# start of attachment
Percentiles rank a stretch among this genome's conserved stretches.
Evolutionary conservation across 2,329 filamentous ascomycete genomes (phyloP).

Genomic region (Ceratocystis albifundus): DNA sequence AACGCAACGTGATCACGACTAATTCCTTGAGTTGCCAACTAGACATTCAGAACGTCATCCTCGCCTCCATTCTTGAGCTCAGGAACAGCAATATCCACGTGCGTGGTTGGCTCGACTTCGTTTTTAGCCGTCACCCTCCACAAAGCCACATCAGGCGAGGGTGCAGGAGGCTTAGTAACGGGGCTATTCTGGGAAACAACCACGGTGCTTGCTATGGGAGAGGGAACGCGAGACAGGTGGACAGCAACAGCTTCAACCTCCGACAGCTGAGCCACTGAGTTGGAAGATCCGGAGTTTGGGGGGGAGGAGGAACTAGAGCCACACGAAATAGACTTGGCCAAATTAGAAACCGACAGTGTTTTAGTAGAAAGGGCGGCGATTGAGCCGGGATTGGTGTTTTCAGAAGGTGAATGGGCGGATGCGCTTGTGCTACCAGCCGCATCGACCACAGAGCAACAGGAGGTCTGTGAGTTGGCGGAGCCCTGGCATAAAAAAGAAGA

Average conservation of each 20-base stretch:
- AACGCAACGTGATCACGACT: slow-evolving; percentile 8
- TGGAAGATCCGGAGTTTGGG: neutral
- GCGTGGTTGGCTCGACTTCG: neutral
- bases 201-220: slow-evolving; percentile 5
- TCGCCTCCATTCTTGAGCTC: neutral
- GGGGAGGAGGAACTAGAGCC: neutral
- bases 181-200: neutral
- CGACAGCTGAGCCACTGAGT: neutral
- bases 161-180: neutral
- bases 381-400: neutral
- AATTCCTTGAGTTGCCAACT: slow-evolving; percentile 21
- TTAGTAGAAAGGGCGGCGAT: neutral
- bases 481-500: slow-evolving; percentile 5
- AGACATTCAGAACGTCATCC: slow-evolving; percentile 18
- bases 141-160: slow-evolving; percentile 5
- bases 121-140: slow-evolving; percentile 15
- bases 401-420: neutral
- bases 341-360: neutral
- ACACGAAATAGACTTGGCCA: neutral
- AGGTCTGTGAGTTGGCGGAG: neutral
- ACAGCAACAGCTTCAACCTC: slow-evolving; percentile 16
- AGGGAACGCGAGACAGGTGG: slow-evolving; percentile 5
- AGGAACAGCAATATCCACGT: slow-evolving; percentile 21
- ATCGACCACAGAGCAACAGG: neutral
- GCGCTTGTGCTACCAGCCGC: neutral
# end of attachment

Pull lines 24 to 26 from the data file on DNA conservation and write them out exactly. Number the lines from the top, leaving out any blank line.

- AGGTCTGTGAGTTGGCGGAG: neutral
- ACAGCAACAGCTTCAACCTC: slow-evolving; percentile 16
- AGGGAACGCGAGACAGGTGG: slow-evolving; percentile 5